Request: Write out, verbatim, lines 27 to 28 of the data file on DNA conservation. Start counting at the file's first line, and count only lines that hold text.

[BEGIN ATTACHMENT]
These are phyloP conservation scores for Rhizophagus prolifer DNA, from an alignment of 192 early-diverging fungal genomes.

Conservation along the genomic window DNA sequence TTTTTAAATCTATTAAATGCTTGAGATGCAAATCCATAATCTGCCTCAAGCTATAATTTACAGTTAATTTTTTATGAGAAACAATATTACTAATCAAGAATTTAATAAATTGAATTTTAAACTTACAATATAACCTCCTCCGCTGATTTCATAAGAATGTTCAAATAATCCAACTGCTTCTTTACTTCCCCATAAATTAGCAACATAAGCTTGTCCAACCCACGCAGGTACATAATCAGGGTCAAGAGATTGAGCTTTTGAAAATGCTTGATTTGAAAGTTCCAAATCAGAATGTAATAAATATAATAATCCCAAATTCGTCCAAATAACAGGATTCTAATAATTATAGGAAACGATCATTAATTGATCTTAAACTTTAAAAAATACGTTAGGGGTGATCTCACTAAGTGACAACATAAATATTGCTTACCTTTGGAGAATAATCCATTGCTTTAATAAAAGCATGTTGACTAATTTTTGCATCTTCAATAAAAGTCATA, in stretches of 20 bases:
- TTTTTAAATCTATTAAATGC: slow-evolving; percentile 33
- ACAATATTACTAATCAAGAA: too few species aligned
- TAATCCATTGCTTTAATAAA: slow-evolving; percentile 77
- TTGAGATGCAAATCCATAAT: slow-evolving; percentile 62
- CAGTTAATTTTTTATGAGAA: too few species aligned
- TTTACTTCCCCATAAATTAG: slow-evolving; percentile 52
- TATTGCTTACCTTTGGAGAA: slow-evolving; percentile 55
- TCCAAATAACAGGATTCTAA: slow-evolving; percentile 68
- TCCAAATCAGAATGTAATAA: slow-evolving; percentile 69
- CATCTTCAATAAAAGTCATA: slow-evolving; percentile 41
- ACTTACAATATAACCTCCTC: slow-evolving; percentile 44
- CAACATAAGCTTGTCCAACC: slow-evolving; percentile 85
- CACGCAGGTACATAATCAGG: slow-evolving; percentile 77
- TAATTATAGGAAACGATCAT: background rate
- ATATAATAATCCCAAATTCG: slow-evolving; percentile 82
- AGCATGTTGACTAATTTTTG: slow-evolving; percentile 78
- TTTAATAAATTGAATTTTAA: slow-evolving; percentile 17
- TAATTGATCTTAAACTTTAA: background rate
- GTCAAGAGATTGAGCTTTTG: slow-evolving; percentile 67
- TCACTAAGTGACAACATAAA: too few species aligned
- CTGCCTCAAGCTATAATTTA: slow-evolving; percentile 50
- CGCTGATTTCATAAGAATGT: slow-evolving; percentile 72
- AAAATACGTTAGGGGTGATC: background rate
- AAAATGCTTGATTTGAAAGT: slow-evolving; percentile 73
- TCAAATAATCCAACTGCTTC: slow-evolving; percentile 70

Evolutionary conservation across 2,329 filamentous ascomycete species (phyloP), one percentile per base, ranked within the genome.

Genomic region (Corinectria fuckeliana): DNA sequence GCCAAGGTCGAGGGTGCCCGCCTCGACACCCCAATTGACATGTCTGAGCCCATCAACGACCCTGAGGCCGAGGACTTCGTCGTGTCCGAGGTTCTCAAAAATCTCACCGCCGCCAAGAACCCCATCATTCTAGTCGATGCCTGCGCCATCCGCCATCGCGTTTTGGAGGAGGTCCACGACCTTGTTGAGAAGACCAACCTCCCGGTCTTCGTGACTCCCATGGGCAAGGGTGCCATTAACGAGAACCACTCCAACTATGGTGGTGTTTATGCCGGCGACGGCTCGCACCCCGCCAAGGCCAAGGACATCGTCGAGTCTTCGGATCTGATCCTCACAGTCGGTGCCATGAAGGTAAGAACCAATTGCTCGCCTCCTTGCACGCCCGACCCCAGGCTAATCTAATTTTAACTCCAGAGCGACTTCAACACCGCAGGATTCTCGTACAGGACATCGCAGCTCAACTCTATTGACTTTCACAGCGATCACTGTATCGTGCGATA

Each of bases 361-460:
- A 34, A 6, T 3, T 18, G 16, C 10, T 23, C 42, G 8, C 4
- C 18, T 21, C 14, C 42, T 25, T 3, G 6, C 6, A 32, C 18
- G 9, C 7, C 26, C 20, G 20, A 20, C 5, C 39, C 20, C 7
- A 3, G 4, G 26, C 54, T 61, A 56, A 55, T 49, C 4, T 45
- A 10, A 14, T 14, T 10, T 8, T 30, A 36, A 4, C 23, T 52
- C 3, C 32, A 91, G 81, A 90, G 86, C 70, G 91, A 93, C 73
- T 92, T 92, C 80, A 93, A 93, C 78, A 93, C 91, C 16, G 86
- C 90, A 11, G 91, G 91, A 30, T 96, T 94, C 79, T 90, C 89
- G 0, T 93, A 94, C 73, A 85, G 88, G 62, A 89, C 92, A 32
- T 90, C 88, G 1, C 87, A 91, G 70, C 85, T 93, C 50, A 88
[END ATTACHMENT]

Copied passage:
- TCAAATAATCCAACTGCTTC: slow-evolving; percentile 70

Evolutionary conservation across 2,329 filamentous ascomycete species (phyloP), one percentile per base, ranked within the genome.